Macra na Feirme joins Dublin Pride for first time
Organisation seeks to ensure welcome for LGBTQ+ members not just ‘one day a year’
Members of Macra na Feirme marched in the Dublin Pride parade this weekend, marking the first time in the organisation’s history that it has been officially represented at the event.
About 35 members of Macra na Feirme participated, some marching behind the organisation’s banner and others standing on a trailer attached to a rainbow-wrapped Massey Ferguson tractor.
National treasurer Una Ryan said the group was “super excited” to be able to take part in this year’s Pride event.
“As an organisation that is very much focused on social isolation and trying to resolve that within rural young people, being able to take a stand and be quite visibly here to support our LGBTQ+ members is amazing,” she said.
Macra na Feirme has an estimated 8,000 members across the country and works to promote the interests of young people living in rural Ireland, including young farmers.
Ms Ryan said the organisation did not have numbers on how many members identify as LGBTQ+.
“We are living in an Ireland that is changing very quickly, and it takes a bit of time for people to be comfortable to come out and actually say who they are and feel as though they are going to be accepted for who they are and living their lives the way they want to,” she said.
Ms Ryan estimated that there were eight to 10 LGBTQ+ members taking part in this year’s Pride. She noted that some members were “a little apprehensive” about taking part.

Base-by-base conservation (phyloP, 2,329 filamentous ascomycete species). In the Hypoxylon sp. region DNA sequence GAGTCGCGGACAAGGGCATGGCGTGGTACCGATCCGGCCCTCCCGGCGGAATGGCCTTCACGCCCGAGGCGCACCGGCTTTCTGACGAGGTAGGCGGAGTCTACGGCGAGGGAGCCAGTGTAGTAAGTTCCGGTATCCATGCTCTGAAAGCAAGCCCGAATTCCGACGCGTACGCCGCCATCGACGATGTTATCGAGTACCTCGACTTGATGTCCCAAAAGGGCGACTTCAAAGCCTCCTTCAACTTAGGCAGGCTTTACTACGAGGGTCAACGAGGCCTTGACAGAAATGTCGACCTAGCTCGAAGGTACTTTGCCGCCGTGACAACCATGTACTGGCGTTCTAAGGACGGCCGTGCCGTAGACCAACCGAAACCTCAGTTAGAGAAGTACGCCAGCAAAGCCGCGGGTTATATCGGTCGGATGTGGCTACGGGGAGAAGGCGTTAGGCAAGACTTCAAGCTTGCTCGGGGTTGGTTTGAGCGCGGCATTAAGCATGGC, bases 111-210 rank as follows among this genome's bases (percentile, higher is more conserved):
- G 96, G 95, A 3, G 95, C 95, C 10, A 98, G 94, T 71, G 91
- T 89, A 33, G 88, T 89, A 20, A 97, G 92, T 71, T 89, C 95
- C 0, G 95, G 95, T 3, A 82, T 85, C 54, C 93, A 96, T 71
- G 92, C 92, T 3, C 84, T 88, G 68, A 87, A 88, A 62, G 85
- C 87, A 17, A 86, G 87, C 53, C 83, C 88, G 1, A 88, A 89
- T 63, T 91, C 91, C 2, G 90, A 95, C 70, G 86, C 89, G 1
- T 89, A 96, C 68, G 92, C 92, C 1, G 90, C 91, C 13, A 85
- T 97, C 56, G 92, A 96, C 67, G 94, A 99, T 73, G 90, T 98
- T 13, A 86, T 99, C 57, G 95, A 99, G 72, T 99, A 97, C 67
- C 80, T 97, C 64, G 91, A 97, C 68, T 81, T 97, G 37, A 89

“For a lot of people, they may be out to a small group of people but coming out publicly is a big thing,” she said.
“One of the things we would have found from some of the members we spoke to was that they were really interested in taking part and supporting Pride, but a few of them felt as though it might reflect differently on them when they went back to their home communities. That’s the thing we need to start working on as an organisation.”
Claire Gough, Macra na Feirme’s national secretary, noted the organisation’s inclusive origins.
“We were started off by Stephen Cullinan as an inclusive organisation – not gender-specific, not religion-specific,” she said. “It was for everyone.”
This holds true today, she added.
“Nothing we do is specific to anyone. Everybody can take part. There is something for everyone in the organisation. It’s not just for farmers, it’s for everyone.”
Ms Ryan said Macra na Feirme was committed to ensuring that members of the LGBTQ+ community feel welcome.
“We need to make sure that we put our money where our mouth is and respect the people who we are here to support and not let this just be something that we do once a year,” she added. “It has to be something that becomes an inclusive part of how we develop our organisation going forward.”
Ms Gough, meanwhile, is hopeful the organisation can increase its presence at Pride over the coming years.
“We’ve made the first step. Once you have the first step made, people can see how fun and enjoyable the event is, and how anybody can take part. Next year will be bigger and better.”